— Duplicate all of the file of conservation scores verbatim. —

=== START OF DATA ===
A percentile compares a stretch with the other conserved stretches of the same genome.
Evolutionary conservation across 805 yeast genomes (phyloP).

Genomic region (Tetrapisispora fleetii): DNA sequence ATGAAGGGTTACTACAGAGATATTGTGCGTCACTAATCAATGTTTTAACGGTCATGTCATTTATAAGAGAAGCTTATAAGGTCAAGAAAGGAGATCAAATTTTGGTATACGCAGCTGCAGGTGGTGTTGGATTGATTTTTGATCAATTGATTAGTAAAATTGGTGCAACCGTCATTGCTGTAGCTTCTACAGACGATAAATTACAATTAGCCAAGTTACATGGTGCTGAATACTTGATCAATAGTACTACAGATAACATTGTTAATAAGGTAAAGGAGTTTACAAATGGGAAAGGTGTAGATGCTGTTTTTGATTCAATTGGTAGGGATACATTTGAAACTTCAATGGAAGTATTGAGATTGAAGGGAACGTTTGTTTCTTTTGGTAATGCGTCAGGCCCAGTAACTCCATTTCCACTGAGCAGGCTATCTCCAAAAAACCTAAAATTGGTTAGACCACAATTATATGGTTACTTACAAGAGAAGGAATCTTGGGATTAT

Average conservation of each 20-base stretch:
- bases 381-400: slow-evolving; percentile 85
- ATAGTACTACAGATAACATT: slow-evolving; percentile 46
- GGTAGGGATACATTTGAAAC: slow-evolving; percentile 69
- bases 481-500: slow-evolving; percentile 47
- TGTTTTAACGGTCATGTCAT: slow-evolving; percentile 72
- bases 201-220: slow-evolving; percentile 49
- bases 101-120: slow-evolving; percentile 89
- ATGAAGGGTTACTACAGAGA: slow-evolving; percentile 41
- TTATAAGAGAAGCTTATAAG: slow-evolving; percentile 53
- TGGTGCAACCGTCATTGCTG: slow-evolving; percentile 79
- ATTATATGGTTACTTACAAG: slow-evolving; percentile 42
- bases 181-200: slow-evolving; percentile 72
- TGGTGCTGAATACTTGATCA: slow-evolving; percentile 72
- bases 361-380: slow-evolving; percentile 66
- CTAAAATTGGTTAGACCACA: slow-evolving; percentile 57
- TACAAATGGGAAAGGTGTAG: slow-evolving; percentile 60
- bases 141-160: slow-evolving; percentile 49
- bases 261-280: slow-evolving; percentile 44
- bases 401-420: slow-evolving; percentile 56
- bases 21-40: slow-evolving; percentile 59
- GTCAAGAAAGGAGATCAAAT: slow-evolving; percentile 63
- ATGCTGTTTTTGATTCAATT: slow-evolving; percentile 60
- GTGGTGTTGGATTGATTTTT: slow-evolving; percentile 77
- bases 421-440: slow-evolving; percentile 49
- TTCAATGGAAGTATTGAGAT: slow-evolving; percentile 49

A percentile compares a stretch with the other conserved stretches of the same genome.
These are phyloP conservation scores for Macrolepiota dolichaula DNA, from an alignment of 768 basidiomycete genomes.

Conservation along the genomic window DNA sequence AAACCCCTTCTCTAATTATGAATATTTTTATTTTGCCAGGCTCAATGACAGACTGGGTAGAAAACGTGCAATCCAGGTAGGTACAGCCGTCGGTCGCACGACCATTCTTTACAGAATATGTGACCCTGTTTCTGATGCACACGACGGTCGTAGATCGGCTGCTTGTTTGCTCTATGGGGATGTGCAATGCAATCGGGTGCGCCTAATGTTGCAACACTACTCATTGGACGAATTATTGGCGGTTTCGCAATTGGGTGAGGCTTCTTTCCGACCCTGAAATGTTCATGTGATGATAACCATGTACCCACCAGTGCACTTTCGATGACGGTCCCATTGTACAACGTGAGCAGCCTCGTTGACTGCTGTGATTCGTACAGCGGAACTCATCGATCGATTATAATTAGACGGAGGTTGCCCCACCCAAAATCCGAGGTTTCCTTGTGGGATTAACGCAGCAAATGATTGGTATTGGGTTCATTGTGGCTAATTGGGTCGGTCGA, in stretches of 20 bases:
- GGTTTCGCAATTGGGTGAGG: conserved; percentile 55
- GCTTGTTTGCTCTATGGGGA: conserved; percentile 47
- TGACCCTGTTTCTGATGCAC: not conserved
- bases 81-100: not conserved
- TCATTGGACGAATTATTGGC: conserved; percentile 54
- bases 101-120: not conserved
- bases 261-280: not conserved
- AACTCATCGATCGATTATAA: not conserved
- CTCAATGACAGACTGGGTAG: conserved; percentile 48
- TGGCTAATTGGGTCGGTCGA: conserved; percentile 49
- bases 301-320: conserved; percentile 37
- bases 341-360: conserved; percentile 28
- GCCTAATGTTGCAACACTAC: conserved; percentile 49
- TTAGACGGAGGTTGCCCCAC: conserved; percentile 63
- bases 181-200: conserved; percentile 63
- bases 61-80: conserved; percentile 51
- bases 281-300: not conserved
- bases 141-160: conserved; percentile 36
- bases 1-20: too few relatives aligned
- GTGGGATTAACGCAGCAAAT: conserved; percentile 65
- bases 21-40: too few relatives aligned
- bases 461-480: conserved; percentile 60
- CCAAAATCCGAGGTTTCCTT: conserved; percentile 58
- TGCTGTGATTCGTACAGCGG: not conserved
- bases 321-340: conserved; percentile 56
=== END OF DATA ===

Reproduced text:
A percentile compares a stretch with the other conserved stretches of the same genome.
Evolutionary conservation across 805 yeast genomes (phyloP).

Genomic region (Tetrapisispora fleetii): DNA sequence ATGAAGGGTTACTACAGAGATATTGTGCGTCACTAATCAATGTTTTAACGGTCATGTCATTTATAAGAGAAGCTTATAAGGTCAAGAAAGGAGATCAAATTTTGGTATACGCAGCTGCAGGTGGTGTTGGATTGATTTTTGATCAATTGATTAGTAAAATTGGTGCAACCGTCATTGCTGTAGCTTCTACAGACGATAAATTACAATTAGCCAAGTTACATGGTGCTGAATACTTGATCAATAGTACTACAGATAACATTGTTAATAAGGTAAAGGAGTTTACAAATGGGAAAGGTGTAGATGCTGTTTTTGATTCAATTGGTAGGGATACATTTGAAACTTCAATGGAAGTATTGAGATTGAAGGGAACGTTTGTTTCTTTTGGTAATGCGTCAGGCCCAGTAACTCCATTTCCACTGAGCAGGCTATCTCCAAAAAACCTAAAATTGGTTAGACCACAATTATATGGTTACTTACAAGAGAAGGAATCTTGGGATTAT

Average conservation of each 20-base stretch:
- bases 381-400: slow-evolving; percentile 85
- ATAGTACTACAGATAACATT: slow-evolving; percentile 46
- GGTAGGGATACATTTGAAAC: slow-evolving; percentile 69
- bases 481-500: slow-evolving; percentile 47
- TGTTTTAACGGTCATGTCAT: slow-evolving; percentile 72
- bases 201-220: slow-evolving; percentile 49
- bases 101-120: slow-evolving; percentile 89
- ATGAAGGGTTACTACAGAGA: slow-evolving; percentile 41
- TTATAAGAGAAGCTTATAAG: slow-evolving; percentile 53
- TGGTGCAACCGTCATTGCTG: slow-evolving; percentile 79
- ATTATATGGTTACTTACAAG: slow-evolving; percentile 42
- bases 181-200: slow-evolving; percentile 72
- TGGTGCTGAATACTTGATCA: slow-evolving; percentile 72
- bases 361-380: slow-evolving; percentile 66
- CTAAAATTGGTTAGACCACA: slow-evolving; percentile 57
- TACAAATGGGAAAGGTGTAG: slow-evolving; percentile 60
- bases 141-160: slow-evolving; percentile 49
- bases 261-280: slow-evolving; percentile 44
- bases 401-420: slow-evolving; percentile 56
- bases 21-40: slow-evolving; percentile 59
- GTCAAGAAAGGAGATCAAAT: slow-evolving; percentile 63
- ATGCTGTTTTTGATTCAATT: slow-evolving; percentile 60
- GTGGTGTTGGATTGATTTTT: slow-evolving; percentile 77
- bases 421-440: slow-evolving; percentile 49
- TTCAATGGAAGTATTGAGAT: slow-evolving; percentile 49

A percentile compares a stretch with the other conserved stretches of the same genome.
These are phyloP conservation scores for Macrolepiota dolichaula DNA, from an alignment of 768 basidiomycete genomes.

Conservation along the genomic window DNA sequence AAACCCCTTCTCTAATTATGAATATTTTTATTTTGCCAGGCTCAATGACAGACTGGGTAGAAAACGTGCAATCCAGGTAGGTACAGCCGTCGGTCGCACGACCATTCTTTACAGAATATGTGACCCTGTTTCTGATGCACACGACGGTCGTAGATCGGCTGCTTGTTTGCTCTATGGGGATGTGCAATGCAATCGGGTGCGCCTAATGTTGCAACACTACTCATTGGACGAATTATTGGCGGTTTCGCAATTGGGTGAGGCTTCTTTCCGACCCTGAAATGTTCATGTGATGATAACCATGTACCCACCAGTGCACTTTCGATGACGGTCCCATTGTACAACGTGAGCAGCCTCGTTGACTGCTGTGATTCGTACAGCGGAACTCATCGATCGATTATAATTAGACGGAGGTTGCCCCACCCAAAATCCGAGGTTTCCTTGTGGGATTAACGCAGCAAATGATTGGTATTGGGTTCATTGTGGCTAATTGGGTCGGTCGA, in stretches of 20 bases:
- GGTTTCGCAATTGGGTGAGG: conserved; percentile 55
- GCTTGTTTGCTCTATGGGGA: conserved; percentile 47
- TGACCCTGTTTCTGATGCAC: not conserved
- bases 81-100: not conserved
- TCATTGGACGAATTATTGGC: conserved; percentile 54
- bases 101-120: not conserved
- bases 261-280: not conserved
- AACTCATCGATCGATTATAA: not conserved
- CTCAATGACAGACTGGGTAG: conserved; percentile 48
- TGGCTAATTGGGTCGGTCGA: conserved; percentile 49
- bases 301-320: conserved; percentile 37
- bases 341-360: conserved; percentile 28
- GCCTAATGTTGCAACACTAC: conserved; percentile 49
- TTAGACGGAGGTTGCCCCAC: conserved; percentile 63
- bases 181-200: conserved; percentile 63
- bases 61-80: conserved; percentile 51
- bases 281-300: not conserved
- bases 141-160: conserved; percentile 36
- bases 1-20: too few relatives aligned
- GTGGGATTAACGCAGCAAAT: conserved; percentile 65
- bases 21-40: too few relatives aligned
- bases 461-480: conserved; percentile 60
- CCAAAATCCGAGGTTTCCTT: conserved; percentile 58
- TGCTGTGATTCGTACAGCGG: not conserved
- bases 321-340: conserved; percentile 56